[LISTEN] Catch-22 co-parenting during the Covid-19 lockdown
There has been some contradictory directive from government in dealing with parents who have joint custody of their children and how they are to maintain access to their kids during the Covid-19 lockdown, says divorce and custody specialist Shando Theron.
Theron says the parenting plan generally sets the rules on how to navigate joint custody but it does not deal with what the world is currently going through.
I think government itself is also grappling a little bit. There have been contradictory messages coming out...here you have got two sorts of communications from government, one is being made into law, the other one is a directive from the minister which are in direct contradiction to each other.Shando Theron, Divorce and custody specialist
For once I don't blame government, this is a new situation for everybody.Shando Theron, Divorce and custody specialist
What should happen in this time of uncertainty? What do you do in a situation like this?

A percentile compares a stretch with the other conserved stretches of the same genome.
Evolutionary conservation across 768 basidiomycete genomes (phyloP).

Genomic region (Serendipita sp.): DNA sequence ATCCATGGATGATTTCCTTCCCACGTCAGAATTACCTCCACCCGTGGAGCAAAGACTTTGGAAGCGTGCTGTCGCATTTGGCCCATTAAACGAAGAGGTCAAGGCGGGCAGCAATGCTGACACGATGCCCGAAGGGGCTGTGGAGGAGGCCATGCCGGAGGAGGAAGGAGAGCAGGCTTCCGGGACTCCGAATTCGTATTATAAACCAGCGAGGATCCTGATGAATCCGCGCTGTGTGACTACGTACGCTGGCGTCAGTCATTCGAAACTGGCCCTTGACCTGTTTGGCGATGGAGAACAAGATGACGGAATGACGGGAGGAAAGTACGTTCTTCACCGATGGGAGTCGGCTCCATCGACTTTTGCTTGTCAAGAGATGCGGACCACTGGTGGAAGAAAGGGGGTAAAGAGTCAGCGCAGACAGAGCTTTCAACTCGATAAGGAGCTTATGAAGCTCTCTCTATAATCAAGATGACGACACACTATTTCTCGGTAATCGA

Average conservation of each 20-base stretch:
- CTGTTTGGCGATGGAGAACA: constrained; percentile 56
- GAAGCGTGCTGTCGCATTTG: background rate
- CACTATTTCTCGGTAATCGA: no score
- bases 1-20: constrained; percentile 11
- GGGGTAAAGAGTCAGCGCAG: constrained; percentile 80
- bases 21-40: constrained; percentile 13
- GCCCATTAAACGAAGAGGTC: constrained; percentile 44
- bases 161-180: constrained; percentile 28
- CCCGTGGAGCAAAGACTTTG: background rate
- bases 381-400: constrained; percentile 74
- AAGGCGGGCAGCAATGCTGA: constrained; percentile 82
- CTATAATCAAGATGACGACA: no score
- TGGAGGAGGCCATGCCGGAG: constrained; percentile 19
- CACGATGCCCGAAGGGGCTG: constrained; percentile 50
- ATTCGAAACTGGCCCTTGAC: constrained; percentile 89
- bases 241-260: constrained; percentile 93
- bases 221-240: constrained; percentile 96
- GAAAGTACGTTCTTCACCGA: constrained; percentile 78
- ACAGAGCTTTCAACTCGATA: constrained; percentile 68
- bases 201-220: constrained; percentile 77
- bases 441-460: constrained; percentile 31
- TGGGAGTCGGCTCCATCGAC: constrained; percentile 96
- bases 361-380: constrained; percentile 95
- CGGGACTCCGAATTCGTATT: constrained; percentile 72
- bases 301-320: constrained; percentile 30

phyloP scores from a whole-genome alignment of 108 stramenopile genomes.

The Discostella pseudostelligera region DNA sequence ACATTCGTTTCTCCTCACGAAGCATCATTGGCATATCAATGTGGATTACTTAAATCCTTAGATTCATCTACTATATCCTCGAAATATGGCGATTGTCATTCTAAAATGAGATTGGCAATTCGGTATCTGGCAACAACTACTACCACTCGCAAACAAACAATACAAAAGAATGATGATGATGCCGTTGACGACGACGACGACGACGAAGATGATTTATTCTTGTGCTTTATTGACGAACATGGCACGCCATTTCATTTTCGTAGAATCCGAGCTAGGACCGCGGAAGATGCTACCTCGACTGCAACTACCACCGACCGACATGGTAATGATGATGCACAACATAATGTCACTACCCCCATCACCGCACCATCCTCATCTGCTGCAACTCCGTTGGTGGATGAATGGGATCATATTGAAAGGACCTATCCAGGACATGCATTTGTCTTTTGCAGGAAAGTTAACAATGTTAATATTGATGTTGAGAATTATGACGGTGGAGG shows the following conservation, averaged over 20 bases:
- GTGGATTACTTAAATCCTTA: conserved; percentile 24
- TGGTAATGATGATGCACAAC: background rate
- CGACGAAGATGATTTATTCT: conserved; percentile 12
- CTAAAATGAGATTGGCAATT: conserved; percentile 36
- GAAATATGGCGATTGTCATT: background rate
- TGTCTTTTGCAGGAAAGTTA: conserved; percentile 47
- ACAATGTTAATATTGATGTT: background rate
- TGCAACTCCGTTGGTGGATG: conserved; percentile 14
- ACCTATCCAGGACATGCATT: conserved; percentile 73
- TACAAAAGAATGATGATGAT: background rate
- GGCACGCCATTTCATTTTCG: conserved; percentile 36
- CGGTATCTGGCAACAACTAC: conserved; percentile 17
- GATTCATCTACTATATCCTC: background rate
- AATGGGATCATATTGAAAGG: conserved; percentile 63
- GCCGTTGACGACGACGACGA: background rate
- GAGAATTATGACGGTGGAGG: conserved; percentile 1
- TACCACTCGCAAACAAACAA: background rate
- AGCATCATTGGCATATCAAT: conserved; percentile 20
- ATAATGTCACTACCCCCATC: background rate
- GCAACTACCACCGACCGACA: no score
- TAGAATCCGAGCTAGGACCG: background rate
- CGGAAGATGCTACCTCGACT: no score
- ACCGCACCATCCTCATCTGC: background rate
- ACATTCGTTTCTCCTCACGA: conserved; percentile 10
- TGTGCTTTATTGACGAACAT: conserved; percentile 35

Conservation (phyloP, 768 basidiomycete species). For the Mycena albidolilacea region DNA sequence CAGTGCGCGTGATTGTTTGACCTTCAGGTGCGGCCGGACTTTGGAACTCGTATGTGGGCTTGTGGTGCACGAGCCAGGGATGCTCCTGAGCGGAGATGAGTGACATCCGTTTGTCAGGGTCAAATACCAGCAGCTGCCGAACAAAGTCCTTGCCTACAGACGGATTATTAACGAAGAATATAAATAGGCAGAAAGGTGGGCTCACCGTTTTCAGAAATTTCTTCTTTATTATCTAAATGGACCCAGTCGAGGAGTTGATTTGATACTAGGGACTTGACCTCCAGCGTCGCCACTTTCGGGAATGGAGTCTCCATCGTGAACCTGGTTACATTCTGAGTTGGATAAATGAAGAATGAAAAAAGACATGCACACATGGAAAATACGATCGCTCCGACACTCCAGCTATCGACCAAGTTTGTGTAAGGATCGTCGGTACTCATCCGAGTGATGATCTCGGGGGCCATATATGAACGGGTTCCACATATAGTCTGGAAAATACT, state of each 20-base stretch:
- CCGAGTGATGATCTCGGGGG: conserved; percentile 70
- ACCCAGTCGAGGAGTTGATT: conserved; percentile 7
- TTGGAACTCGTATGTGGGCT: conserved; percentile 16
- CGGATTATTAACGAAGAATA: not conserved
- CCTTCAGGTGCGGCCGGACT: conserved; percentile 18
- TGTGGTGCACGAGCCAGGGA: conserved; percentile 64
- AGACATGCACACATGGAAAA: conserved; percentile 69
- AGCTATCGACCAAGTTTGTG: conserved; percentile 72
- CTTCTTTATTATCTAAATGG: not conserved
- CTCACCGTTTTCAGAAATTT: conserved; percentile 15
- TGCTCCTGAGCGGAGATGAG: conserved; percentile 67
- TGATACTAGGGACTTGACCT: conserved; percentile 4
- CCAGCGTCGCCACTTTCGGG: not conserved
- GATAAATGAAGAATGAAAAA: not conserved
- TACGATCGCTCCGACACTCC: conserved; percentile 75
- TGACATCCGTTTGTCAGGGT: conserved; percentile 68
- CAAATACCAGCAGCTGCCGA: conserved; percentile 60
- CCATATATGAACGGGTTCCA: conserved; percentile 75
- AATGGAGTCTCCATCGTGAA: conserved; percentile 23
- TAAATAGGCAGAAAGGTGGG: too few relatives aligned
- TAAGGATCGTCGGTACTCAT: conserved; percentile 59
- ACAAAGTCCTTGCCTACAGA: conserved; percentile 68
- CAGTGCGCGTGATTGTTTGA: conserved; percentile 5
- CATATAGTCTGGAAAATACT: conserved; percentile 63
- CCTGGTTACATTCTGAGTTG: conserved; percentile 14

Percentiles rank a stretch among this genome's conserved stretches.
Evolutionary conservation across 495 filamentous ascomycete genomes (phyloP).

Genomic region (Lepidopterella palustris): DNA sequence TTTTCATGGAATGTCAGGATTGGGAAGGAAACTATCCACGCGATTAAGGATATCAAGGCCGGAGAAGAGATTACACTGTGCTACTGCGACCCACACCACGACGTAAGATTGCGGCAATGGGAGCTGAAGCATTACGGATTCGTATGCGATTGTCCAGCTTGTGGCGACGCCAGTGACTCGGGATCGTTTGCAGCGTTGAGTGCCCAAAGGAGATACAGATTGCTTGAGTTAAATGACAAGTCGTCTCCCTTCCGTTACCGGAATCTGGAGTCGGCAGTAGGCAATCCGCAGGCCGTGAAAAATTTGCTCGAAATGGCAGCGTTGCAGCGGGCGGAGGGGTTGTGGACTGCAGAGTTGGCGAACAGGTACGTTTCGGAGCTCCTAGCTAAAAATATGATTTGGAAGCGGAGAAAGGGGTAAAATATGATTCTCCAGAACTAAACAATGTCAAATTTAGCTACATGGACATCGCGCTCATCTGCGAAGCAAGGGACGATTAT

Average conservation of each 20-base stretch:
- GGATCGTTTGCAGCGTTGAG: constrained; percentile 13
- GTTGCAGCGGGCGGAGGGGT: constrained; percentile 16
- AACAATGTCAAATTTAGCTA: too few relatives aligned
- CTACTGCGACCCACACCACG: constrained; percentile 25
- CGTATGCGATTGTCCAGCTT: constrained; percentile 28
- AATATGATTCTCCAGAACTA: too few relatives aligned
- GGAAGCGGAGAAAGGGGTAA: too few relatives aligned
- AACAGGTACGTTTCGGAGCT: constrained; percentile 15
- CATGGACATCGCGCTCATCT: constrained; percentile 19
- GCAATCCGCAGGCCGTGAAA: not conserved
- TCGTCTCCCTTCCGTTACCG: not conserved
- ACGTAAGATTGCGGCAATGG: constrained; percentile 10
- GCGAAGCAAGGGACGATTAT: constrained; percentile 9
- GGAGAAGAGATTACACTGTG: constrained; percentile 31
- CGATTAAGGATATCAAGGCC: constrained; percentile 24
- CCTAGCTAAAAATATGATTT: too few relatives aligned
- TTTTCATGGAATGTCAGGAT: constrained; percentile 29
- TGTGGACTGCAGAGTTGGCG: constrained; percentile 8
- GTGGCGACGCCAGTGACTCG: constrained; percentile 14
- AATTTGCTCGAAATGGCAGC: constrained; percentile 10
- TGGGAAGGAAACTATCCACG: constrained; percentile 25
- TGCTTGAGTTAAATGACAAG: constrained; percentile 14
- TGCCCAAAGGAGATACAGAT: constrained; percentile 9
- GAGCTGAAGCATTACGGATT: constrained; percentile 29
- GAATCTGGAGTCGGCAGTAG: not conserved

In situations of uncertainty, common sense should prevail and the Constitution also helps us out here and the Children's Act ... it is quite clear on what the yardstick is of anything to do with children and that is the child's best interest.Shando Theron, Divorce and custody specialist
Would it be in their best interest to be exposed to twice as many people? What if I am currently asymptomatic and I am a carrier? Common sense would dictate that the less people are exposed to, the less chances of infection.Shando Theron, Divorce and custody specialist
There are times where it would be essential for the other parent to go to the children ... what if the other parent falls ill and has to go to hospital? It is difficult.Shando Theron, Divorce and custody specialist
Theron insists that there is no one-size-fits all in the situation there is no clear cut answer.
What is in the children's best interest in one situation is certainly not going to be in the children's best interest in another situation, so there is no clear-cut answer here; it is common sense and what is in the children's best interest, not what is convenient for the parent.Shando Theron, Divorce and custody specialist
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